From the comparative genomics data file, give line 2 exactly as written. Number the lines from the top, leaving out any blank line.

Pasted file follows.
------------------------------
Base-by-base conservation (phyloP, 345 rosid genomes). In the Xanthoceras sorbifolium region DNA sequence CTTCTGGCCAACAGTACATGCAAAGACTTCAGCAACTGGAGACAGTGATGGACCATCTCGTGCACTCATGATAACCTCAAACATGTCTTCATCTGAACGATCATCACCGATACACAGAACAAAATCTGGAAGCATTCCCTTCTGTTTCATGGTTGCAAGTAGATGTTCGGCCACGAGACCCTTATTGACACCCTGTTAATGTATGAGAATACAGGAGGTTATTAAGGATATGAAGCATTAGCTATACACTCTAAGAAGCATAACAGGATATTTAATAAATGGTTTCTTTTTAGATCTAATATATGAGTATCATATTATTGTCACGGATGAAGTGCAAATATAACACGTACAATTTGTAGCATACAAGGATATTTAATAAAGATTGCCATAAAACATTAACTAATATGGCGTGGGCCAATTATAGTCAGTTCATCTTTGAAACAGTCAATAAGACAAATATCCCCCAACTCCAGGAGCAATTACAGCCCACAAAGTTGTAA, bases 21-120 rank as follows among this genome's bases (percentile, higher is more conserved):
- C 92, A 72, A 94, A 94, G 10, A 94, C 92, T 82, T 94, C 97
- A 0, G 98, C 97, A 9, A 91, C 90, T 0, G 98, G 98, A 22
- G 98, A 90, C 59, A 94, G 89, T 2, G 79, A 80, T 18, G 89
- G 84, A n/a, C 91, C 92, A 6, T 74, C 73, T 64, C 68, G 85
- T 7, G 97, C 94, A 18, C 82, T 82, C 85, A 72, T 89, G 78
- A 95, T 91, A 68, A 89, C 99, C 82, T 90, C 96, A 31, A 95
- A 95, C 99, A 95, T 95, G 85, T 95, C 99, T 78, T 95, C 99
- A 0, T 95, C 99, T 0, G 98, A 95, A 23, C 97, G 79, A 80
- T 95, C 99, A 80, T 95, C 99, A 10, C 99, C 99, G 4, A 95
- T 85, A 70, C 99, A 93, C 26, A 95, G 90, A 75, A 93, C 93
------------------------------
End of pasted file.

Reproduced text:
- C 92, A 72, A 94, A 94, G 10, A 94, C 92, T 82, T 94, C 97